K. Ilyumzhinov: Well, of course it was a friendly conversation. He asked me about my impressions. The first question was: “Weren’t you afraid to come here?” Everywhere on television they report that it’s being bombed. It’s true, when we arrived we heard bomb blasts to the west of Tripoli. Every day there’s bombing here. Well, of course, it’s a little worrying, but I told him that of course it’s not the same Tripoli, not the same Libya, as it was a few years ago. But then he said: “Everyone wants me to go. But where can I go? I don’t hold any post”. Well, it really is true that it’s nonsense when people demand he goes. He’s not the president, not a minister, not the speaker of parliament. He’s simply the leader.

I. Vorobieva: So he’s not intending to leave Libya?

K. Ilyumzhinov: Well, he asked me to take a look at the houses which were bombed, and I visited the house where his family lived, and the children’s bedroom. A month ago in the bombardment his son, granddaughter (who was 4 months old) and 2 grandsons died. He also lost his adopted daughter. He told me: “Well, if I’ve lost my children and grandchildren, where will I go? I’ll remain here.”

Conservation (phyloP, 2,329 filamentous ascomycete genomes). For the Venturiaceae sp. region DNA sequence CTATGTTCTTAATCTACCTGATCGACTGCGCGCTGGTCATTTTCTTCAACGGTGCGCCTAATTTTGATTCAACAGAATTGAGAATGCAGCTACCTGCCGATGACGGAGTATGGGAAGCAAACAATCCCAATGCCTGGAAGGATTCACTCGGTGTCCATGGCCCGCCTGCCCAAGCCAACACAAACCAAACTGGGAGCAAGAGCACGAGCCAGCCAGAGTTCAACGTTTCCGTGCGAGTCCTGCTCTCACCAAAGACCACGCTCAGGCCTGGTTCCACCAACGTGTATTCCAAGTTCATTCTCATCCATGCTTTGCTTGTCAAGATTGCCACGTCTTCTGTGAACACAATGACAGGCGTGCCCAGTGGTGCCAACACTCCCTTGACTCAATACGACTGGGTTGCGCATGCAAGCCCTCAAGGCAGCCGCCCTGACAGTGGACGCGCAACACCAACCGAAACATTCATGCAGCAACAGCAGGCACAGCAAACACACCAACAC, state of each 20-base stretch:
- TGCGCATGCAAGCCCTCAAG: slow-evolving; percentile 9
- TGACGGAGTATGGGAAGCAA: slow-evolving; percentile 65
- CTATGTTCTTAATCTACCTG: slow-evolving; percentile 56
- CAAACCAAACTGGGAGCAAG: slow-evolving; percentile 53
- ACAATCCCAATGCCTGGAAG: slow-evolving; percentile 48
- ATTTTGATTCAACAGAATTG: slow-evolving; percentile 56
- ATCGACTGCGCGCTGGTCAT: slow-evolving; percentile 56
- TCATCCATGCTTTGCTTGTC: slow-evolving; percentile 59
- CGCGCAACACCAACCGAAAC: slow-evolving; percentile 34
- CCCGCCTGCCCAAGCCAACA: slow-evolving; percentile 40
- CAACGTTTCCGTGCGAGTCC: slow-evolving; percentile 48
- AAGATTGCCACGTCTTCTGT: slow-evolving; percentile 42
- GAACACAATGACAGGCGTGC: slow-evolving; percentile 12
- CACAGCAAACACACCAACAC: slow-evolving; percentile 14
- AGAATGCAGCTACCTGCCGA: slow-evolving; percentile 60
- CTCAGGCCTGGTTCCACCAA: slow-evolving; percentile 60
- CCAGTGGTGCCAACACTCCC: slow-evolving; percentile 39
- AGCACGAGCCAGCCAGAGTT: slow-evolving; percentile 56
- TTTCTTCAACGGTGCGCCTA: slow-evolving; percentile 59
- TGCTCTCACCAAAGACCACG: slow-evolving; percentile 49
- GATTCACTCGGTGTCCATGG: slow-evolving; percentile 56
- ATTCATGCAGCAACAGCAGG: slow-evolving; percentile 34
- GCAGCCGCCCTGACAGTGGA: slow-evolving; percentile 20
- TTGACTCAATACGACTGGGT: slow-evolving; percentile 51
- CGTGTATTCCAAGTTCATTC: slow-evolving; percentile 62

A. Osin: Tell us, Kirsan Nikolaevich, before your trip and learning of your intentions – did people try to forestall you or talk you out of it, at a Russian or international level? And if so, who?

K. Ilyumzhinov: Not at all, it was a working trip, normal. I was in Afghanistan recently. Now my next trip in the middle of July will be to Baghdad – we’re holding a chess seminar there. And then I’ve got the “Chess in Schools” programme. I’m also grateful to Gaddafi who in his time has also aided the development of chess in this country. And yesterday as a result of my meeting with the Minister of Education we agreed that from 1 September chess will be introduced as a compulsory subject. No-one tried to dissuade me as these are my normal working visits. Well, some FIDE colleagues asked me, of course. One of the FIDE Vice Presidents was supposed to fly with me, but he claimed that his wife wouldn’t allow him.